NCLA Soccer Benches

William “Riley” Tucker, a Boy Scout in Troop 944 out of Kernersville Moravian Church, completed his Eagle Scout Project in May at The North Carolina Leadership Academy (NCLA).
Tucker, who started out as a Tiger Scout in first grade, titled his project, NCLA Soccer Benches. Tucker noted that at the time, he was attending the school; however, he now attends Early College of Forsyth.
“At the time when I attended the school, I approached the principal and talked to her about what I could do for my Eagle Scout Project,” he said. “I mentioned that the soccer team had flimsy benches that sagged a bit and I asked if it would be alright if I built more permanent benches.”
With Principal Renee Faenza’s permission, Tucker said he had to make a plan to build the benches.
“We drove around town to find benches we liked and picked bits and pieces from each of them,” he said. “Then we drew up a plan and presented it to the Council.”
Once the project was approved, they began fundraising.
Tucker began fundraising on March 17 through a hot dog lunch for donations at Kernersville Moravian Church after Sunday worship.
Tucker raised $880; however, since he only needed $473 for the project, they donated the remainder of the funds to The NCLA. The project cost included the materials and supplies for the project and feeding the volunteers over the two days.
The project volunteers included Jason and Andrew Allen, Brody and Patrick Harrington, Alex and Antonio Magana, Tully and Mike McKinley, Biff Ransom, Barry Fredrickson (Tucker’s grandfather) and Cliff Tucker (Tucker’s father).
Once they had the funding and a design for the project, Tucker said they purchased all of the materials and built the benches over the course of two days – May 25 and 26.
“We went to The NCLA and dug holes and installed the benches in cement,” he said, as he explained that the benches were made of wood measured 2 by 12 feet.
Tucker has worked on the maintenance staff at Camp Raven Knob, so building things isn’t something new to him.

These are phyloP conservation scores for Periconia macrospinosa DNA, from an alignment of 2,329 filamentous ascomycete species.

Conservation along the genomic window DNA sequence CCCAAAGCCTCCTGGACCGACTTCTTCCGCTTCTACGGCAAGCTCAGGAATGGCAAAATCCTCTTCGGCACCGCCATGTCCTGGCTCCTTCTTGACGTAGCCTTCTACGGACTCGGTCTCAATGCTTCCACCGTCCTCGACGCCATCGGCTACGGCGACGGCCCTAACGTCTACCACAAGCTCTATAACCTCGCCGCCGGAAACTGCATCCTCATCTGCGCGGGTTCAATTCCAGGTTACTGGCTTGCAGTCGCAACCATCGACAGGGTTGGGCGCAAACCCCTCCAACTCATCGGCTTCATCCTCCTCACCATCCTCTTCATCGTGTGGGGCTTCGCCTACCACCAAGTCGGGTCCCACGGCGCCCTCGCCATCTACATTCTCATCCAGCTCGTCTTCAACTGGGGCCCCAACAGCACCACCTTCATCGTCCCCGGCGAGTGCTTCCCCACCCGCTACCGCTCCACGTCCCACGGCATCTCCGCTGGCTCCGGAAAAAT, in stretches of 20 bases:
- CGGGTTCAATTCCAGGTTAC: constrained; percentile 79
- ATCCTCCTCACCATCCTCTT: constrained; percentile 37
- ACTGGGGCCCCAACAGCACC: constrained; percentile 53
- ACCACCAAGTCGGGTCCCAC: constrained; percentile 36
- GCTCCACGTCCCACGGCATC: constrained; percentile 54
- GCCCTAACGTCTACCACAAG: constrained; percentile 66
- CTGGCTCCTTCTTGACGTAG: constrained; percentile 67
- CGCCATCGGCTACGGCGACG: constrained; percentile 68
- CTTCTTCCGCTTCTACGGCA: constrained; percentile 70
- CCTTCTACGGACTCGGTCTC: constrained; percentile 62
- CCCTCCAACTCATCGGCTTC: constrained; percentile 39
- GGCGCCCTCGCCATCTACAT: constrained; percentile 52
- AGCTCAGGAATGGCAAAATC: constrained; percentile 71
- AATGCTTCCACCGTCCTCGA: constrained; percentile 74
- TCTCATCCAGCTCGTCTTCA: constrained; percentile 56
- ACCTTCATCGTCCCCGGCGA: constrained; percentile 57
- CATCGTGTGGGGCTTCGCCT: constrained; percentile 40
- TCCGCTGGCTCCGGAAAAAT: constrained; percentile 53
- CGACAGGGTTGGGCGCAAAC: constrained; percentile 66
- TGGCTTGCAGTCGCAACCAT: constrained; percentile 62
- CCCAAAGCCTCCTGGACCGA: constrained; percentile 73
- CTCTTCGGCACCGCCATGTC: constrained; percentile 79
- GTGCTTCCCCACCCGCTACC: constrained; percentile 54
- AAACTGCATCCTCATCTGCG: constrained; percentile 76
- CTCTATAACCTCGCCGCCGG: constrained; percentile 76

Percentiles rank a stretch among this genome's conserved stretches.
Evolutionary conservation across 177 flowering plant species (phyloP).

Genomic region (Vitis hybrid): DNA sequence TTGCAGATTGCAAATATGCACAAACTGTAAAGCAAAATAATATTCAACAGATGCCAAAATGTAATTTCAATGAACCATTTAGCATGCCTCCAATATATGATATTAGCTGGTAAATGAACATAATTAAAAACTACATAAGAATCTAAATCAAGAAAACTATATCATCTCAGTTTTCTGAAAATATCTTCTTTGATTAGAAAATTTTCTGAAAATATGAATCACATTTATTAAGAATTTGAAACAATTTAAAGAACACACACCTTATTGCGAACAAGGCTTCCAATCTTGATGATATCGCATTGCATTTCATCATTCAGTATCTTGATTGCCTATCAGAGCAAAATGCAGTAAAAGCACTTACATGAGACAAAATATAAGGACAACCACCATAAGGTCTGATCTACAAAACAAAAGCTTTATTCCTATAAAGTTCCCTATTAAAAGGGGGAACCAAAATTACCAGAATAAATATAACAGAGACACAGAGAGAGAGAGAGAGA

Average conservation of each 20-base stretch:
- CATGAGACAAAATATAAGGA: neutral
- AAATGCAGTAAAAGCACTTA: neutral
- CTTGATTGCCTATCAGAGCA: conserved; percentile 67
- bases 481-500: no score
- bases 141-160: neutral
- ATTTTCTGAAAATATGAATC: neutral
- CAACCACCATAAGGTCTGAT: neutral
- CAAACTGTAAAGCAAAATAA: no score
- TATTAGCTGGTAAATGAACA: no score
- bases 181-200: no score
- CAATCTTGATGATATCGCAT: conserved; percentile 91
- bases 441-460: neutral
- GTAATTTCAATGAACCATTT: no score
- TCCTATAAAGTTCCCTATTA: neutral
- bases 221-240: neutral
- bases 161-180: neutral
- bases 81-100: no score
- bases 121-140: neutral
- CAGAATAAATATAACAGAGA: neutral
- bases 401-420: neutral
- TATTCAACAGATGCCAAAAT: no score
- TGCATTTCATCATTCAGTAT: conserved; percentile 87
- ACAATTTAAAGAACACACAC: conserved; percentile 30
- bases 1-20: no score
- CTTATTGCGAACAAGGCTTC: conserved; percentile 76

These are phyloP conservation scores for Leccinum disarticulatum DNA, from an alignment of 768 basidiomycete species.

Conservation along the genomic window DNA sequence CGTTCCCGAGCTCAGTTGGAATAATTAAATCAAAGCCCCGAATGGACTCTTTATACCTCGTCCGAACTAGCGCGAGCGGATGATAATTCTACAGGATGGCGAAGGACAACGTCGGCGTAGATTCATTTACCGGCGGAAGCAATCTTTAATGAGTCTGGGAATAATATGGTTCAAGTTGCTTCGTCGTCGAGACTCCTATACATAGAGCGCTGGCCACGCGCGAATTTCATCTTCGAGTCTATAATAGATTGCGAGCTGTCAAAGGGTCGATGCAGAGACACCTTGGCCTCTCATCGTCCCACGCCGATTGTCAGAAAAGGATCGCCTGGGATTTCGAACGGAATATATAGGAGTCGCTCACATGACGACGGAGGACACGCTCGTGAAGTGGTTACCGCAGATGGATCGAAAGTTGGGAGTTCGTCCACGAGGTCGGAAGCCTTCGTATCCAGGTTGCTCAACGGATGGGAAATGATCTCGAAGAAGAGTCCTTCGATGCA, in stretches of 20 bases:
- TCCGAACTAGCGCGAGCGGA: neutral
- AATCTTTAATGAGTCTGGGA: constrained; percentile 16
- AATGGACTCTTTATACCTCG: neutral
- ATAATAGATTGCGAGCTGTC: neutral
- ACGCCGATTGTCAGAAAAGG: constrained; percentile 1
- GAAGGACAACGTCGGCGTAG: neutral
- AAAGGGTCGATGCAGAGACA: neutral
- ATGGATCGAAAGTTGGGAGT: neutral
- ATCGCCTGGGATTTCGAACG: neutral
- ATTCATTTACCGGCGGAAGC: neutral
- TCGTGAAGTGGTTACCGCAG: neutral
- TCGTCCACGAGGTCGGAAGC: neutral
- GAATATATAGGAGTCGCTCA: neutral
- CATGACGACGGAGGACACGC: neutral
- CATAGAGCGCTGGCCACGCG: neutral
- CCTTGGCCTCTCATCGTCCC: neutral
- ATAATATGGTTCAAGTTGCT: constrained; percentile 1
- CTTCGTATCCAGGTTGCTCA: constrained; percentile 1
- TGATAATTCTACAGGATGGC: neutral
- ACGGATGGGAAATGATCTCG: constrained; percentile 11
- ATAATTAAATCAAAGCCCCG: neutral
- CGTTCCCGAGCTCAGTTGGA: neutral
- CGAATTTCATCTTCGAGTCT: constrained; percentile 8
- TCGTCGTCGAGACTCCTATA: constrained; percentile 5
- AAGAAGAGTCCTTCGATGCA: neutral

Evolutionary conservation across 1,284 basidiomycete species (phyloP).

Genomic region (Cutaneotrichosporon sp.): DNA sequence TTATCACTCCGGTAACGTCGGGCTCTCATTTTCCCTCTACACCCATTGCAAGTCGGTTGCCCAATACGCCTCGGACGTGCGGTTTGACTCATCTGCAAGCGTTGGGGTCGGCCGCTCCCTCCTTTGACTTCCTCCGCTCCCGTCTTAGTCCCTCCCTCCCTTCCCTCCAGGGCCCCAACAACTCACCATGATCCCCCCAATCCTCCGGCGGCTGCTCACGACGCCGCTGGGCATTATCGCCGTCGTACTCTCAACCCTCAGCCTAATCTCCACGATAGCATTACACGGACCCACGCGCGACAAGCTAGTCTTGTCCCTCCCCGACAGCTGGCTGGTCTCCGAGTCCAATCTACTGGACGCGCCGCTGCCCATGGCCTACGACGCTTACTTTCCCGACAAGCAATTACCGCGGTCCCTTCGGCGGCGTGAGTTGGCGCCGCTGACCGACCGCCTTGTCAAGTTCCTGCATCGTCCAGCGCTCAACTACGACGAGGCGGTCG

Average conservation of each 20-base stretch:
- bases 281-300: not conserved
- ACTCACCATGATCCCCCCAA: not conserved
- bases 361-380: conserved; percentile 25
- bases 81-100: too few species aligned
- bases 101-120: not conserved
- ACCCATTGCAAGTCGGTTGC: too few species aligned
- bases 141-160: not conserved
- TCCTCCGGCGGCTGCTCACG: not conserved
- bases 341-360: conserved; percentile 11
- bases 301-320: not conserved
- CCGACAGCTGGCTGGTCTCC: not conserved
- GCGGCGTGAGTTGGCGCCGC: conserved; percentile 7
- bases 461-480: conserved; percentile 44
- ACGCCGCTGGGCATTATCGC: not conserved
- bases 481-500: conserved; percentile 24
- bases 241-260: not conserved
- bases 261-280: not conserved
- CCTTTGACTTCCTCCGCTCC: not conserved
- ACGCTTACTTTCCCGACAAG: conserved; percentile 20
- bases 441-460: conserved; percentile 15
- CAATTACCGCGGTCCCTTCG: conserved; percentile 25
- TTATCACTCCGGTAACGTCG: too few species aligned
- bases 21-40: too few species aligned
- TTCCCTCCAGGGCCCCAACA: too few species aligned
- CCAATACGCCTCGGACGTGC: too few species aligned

“I worked on staff for eight weeks during summer camp, so I was always fixing things,” he said.
Tucker said he enjoyed the project.
“I loved seeing about 10 years of work being poured into this project. It made me feel really accomplished,” he said.
With all of the volunteers, Tucker said he actually had more help than he needed, so he ran into the challenge of finding enough work for everyone. Tucker said through the project, he learned some great leadership skills.
“I learned how to lead a group efficiently and how to get the job done right the first time,” he said.
Over the years that he has been in Boy Scouts, Tucker said he has mostly enjoyed going on trips, seeing new places and learning new skills.
“Last year was my first year on the Camp Raven Knob staff and I plan to do it again this year,” he said.
Tucker said his best memory from Boy Scouts is from 2017 when he went to New Mexico with his crew and hiked 100 miles at Philmont Scout Ranch, a high adventure camp.
When asked how he feels being a member of the Boy Scouts will help in the future, Tucker said, “I feel like the skills I’ve learned make me more well-rounded to accomplish tasks and goals in the future.”
At school, Tucker said he ran cross country and raced mountain bikes and is a member of Youth and Government and Crosby Scholars. He was also in Civil Air Patrol and is active in church.
Throughout his time in Boy Scouts, Tucker mentioned that he completed the National Youth Leadership Training, received the Rookie Award for the Order of the Arrow, which is the National Honor Society of the Boy Scouts.
After high school, Tucker hopes to attend an ROTC based college or academy and then do something in the military with law enforcement or possibly automotive.
Now that his project is complete, Tucker’s next step is to go before the Board of Review with the Council, which is planned this month or in December before he can officially receive his Eagle Scout Award.

Previous post:

Next post: